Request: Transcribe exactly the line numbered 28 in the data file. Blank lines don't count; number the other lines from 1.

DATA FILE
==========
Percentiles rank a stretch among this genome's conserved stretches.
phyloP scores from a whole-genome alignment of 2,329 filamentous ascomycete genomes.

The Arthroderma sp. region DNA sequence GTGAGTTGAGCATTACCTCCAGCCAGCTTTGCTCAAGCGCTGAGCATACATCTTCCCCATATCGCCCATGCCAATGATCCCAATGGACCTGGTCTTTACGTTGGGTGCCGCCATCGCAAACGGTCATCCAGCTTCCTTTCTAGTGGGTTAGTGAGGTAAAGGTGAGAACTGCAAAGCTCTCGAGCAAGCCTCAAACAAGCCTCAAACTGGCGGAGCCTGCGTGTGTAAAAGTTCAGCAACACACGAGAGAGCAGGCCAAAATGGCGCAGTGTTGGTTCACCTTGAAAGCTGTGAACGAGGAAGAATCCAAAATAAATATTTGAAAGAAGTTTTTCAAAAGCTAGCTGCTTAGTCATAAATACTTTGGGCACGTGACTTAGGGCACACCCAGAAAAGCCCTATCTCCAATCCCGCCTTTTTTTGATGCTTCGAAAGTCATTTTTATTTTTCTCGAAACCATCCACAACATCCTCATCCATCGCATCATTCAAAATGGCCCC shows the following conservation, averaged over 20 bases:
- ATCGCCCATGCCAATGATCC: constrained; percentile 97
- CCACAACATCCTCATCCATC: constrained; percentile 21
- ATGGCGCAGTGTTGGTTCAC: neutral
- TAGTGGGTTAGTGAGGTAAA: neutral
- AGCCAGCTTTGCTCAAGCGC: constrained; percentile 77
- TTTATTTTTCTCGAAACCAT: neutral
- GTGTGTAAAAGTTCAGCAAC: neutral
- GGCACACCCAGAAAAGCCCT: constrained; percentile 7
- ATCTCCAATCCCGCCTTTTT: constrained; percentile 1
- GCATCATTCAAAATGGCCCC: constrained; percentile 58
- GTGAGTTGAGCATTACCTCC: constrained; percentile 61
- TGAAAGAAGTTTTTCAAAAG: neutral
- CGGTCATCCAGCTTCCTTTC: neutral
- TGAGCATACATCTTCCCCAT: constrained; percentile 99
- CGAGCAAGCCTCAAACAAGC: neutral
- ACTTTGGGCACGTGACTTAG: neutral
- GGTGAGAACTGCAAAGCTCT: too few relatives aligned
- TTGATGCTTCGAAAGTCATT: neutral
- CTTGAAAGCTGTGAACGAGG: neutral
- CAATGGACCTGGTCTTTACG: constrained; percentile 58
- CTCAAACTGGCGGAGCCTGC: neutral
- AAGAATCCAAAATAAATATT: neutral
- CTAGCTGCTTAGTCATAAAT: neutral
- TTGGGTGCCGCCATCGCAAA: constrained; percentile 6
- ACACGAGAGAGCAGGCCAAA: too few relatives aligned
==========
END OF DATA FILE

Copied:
- ACACGAGAGAGCAGGCCAAA: too few relatives aligned